Cefprozil available forms, composition, doses:
Form of the medicine is the form in which the medicine is marketed in the market, for example, a medicine X can be in the form of capsule or the form of chewable tablet or the form of tablet. Sometimes same medicine can be available as injection form. Each medicine cannot be in all forms but can be marketed in 1, 2, or 3 forms which the pharmaceutical company decided based on various background research results.
Composition is the list of ingredients which combinedly form a medicine. Both active ingredients and inactive ingredients form the composition. The active ingredient gives the desired therapeutic effect whereas the inactive ingredient helps in making the medicine stable.
Doses are various strengths of the medicine like 10mg, 20mg, 30mg and so on. Each medicine comes in various doses which is decided by the manufacturer, that is, pharmaceutical company. The dose is decided on the severity of the symptom or disease.
Cefprozil destination | category:
Destination is defined as the organism to which the drug or medicine is targeted. For most of the drugs what we discuss, human is the drug destination.
Drug category can be defined as major classification of the drug. For example, an antihistaminic or an antipyretic or anti anginal or pain killer, anti-inflammatory or so.
Cefprozil Anatomical Therapeutic Chemical codes:
A medicine is classified depending on the organ or system it acts [Anatomical], based on what result it gives on what disease, symptom [Therapeutical], based on chemical composition [Chemical]. It is called as ATC code. The code is based on Active ingredients of the medicine. A medicine can have different codes as sometimes it acts on different organs for different indications. Same way, different brands with same active ingredients and same indications can have same ATC code.
Cefprozil pharmaceutical companies:
Pharmaceutical companies are drug manufacturing companies that help in complete development of the drug from the background research to formation, clinical trials, release of the drug into the market and marketing of the drug.
Researchers are the persons who are responsible for the scientific research and is responsible for all the background clinical trials that resulted in the development of the drug.
Frequently asked QuestionsCan i drive or operate heavy machine after consuming Cefprozil?
Depending on the reaction of the Cefprozil after taken, if you are feeling dizziness, drowsiness or any weakness as a reaction on your body, Then consider Cefprozil not safe to drive or operate heavy machine after consumption. Meaning that, do not drive or operate heavy duty machines after taking the capsule if the capsule has a strange reaction on your body like dizziness, drowsiness. As prescribed by a pharmacist, it is dangerous to take alcohol while taking medicines as it exposed patients to drowsiness and health risk. Please take note of such effect most especially when taking Primosa capsule. It's advisable to consult your doctor on time for a proper recommendation and medical consultations.Is Cefprozil addictive or habit forming?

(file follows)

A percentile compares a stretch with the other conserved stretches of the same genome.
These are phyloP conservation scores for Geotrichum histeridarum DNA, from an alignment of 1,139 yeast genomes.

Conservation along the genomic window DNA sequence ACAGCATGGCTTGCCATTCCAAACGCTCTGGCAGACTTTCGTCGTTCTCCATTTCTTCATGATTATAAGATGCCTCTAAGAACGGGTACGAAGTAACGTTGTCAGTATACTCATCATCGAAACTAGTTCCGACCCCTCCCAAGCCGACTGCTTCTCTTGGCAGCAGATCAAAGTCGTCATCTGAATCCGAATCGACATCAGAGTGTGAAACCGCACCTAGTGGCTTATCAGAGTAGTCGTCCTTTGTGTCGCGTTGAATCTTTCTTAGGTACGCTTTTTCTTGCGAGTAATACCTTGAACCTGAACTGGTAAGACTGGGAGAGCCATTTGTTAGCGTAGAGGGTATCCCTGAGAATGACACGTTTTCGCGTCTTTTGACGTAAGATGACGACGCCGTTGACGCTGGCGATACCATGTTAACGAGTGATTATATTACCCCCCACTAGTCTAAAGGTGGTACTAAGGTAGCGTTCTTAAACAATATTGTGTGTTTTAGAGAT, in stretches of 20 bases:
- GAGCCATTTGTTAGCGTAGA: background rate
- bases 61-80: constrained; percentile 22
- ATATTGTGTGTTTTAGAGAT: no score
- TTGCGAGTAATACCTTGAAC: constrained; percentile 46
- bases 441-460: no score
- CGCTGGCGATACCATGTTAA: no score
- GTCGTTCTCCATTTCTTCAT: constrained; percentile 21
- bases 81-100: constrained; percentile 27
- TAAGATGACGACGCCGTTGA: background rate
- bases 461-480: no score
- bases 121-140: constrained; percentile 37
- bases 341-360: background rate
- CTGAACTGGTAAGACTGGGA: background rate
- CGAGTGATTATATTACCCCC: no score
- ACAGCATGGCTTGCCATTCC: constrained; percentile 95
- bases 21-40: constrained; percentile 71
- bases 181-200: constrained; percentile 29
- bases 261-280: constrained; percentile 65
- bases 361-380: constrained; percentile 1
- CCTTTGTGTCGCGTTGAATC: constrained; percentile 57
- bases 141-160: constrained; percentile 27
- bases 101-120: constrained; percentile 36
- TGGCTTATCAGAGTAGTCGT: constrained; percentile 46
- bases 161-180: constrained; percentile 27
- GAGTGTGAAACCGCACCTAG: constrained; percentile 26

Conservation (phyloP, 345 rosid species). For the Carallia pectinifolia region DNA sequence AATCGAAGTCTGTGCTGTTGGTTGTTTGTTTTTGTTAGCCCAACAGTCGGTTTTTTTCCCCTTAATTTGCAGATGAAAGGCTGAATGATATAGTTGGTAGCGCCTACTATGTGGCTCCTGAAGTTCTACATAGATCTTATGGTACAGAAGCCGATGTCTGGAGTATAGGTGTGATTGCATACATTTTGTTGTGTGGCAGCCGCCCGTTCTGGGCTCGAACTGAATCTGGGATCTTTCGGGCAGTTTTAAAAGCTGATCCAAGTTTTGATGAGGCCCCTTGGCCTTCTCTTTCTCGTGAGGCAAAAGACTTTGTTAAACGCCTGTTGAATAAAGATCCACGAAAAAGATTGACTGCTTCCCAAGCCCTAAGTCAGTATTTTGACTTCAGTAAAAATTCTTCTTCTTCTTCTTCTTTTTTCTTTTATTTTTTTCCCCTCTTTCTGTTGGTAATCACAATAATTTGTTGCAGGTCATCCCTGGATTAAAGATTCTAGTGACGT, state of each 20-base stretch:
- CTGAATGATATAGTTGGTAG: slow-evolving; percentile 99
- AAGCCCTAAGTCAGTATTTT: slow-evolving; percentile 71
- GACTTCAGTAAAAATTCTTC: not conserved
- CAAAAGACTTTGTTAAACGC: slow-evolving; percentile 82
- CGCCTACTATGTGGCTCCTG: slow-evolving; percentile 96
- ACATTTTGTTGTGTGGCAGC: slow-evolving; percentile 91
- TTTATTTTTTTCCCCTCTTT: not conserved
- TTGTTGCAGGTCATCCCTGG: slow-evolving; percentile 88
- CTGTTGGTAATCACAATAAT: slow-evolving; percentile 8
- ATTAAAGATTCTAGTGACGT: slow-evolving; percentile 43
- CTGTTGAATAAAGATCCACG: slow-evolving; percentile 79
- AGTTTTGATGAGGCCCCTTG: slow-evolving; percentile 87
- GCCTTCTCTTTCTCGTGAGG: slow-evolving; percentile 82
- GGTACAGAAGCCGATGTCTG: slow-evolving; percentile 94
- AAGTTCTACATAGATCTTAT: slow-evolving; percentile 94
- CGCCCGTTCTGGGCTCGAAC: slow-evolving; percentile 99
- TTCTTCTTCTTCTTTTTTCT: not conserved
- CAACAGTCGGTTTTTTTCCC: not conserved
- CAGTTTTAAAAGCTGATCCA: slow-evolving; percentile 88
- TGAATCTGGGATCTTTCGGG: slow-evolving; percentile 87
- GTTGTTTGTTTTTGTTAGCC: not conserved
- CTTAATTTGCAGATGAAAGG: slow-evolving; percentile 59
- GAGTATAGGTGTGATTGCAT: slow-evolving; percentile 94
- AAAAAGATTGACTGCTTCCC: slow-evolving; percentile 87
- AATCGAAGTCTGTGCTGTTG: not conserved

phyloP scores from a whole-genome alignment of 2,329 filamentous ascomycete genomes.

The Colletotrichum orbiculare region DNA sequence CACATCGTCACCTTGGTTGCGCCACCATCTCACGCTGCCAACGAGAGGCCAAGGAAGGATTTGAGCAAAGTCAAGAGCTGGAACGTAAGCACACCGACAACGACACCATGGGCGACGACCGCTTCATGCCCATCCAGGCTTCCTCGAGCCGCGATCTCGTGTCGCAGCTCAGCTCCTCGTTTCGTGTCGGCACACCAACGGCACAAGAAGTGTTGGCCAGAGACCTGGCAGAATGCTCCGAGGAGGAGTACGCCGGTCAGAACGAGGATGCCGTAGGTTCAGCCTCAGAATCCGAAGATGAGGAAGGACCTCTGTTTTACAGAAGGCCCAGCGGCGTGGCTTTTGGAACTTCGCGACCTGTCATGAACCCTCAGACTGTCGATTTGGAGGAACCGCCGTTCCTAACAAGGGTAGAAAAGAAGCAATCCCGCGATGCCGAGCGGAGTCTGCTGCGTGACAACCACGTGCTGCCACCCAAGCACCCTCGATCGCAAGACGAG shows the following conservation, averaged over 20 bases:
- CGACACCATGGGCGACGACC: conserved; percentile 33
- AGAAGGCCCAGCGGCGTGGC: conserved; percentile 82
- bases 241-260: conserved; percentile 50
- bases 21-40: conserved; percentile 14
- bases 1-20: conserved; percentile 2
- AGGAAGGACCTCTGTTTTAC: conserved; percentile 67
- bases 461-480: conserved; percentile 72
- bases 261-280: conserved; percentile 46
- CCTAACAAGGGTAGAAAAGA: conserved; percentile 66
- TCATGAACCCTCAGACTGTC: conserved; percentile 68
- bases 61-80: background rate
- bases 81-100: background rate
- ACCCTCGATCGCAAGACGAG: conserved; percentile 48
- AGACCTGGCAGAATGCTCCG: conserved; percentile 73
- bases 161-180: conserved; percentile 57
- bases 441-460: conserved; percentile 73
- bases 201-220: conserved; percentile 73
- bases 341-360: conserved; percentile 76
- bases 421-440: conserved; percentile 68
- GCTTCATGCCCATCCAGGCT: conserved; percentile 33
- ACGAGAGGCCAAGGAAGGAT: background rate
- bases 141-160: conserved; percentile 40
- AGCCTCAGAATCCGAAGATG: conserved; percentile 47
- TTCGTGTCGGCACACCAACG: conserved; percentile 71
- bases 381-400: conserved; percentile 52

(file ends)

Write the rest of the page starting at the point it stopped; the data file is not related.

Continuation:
Medicines are not designed with the mind of creating an addiction or abuse on the health of the users. Addictive Medicine is categorically called Controlled substances by the government. For instance, Schedule H or X in India and schedule II-V in the US are controlled substances.
Please consult the medicine instruction manual on how to use and ensure it is not a controlled substance.In conclusion, self medication is a killer to your health. Consult your doctor for a proper prescription, recommendation, and guidiance.
ReviewsDrugs.com conducted a study on Cefprozil, and the result of the survey is set out below. It is noteworthy that the product of the survey is based on the perception and impressions of the visitors of the website as well as the views of Cefprozil consumers. We, as a result of this, advice that you do not base your therapeutic or medical decisions on this result, but rather consult your certified medical experts for their recommendations.
One visitor reported age
The information was verified by Dr. Arunabha Ray, MD Pharmacology